Aglaea

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Aglaea
Goddess of grace, charm, and splendor
Member of The Charites
Canova-Three Graces 0 degree view.jpg
Aglaea (center), as depicted in Antonio Canova’s sculpture, The Three Graces.
AffiliationAphrodite
Major cult centreBoeotia
AbodeMount Olympus
Personal information
ParentsZeus and Eurynome
SiblingsEuphrosyne and Thalia
SpouseHephaestus
ChildrenEucleia, Eupheme, Euthenia, and Philophrosyne

Aglaea (/əˈɡlə/) or Aglaïa (/əˈɡlə/; Greek: Ἀγλαΐα "splendor, brilliant, shining one") is the name of several figures in Greek mythology, the best known of which is one of the three Charites or Gratiae (Graces).

Mythology[edit]

Aglaea is the Greek goddess of beauty, splendor, glory, magnificence, and adornment.

She is the youngest of the Charites according to Hesiod.[1] Aglaea is one of three daughters of Zeus and either the Oceanid Eurynome, or of Eunomia, the goddess of good order and lawful conduct. Her two sisters are Euphrosyne, the goddess of joy or mirth, and Thalia, the goddess of festivity and rich banquets.[2][3] Together they are known as the Charities in Greek mythology or the Gratiae (Graces) in Roman mythology, and they were responsible for overseeing all feasts and dances.[4] They were part of the retinue of Aphrodite with Aglaea sometimes acting as her messenger.[5]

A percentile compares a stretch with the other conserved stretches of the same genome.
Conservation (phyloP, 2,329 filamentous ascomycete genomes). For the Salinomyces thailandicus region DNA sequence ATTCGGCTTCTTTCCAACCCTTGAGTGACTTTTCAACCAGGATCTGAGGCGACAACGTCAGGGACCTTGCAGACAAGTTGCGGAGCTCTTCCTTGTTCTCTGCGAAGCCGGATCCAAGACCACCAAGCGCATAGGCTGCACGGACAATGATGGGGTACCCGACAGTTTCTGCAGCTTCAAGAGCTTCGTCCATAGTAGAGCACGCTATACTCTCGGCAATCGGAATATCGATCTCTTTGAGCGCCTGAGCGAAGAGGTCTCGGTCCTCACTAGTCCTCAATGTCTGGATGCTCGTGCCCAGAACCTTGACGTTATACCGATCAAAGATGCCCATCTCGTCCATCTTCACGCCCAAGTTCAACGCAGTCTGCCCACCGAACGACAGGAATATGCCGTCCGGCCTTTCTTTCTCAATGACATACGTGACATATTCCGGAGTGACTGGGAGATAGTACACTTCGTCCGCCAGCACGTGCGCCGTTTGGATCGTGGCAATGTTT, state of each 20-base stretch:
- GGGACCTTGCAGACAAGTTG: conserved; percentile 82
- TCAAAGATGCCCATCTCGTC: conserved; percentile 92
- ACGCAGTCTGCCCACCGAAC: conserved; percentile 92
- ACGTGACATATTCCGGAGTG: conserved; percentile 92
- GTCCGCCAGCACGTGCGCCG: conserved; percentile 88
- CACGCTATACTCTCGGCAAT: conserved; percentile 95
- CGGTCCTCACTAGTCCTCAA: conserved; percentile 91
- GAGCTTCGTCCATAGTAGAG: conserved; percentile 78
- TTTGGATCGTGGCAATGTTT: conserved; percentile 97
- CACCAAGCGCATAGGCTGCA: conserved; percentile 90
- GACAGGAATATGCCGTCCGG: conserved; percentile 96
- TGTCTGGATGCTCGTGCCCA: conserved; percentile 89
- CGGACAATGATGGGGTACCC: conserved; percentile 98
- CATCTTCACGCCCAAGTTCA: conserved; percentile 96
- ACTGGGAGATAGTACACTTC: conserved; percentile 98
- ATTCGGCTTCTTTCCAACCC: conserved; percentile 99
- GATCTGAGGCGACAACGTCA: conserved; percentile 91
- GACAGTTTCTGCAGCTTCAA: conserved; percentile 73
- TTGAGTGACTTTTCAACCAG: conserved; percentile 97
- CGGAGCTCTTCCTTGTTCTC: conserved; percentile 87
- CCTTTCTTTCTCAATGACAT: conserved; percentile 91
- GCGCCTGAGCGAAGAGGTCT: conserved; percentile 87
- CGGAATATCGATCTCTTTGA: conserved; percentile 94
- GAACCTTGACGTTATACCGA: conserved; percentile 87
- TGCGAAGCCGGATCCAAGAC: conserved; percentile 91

Aglaea was also known as Charis (the Grace) and Kale (Beauty).[6] Aglaea was married to Hephaestus, typically seen as after his divorce from Aphrodite, and by him she became mother of Eucleia ("Good Repute"), Eupheme ("Acclaim"), Euthenia ("Prosperity"), and Philophrosyne ("Welcome").[1][7]

References[edit]

Notes

  1. ^ a b Hesiod, Theogony, 945
  2. ^ Hesiod, Theogony, 907
  3. ^ Apollodorus, Bibliotheca, 1.3.1
  4. ^ Pindar, Olympian Ode 14, 1–20
  5. ^ Nonnus, Dionysiaca 24. 261 ff
  6. ^ Atsma, Aaron J. (2017). "Aglaia". Theoi Greek Mythology. Retrieved January 10, 2020.
  7. ^ Orphic Rhapsodies (fragments)[not specific enough to verify]

Sources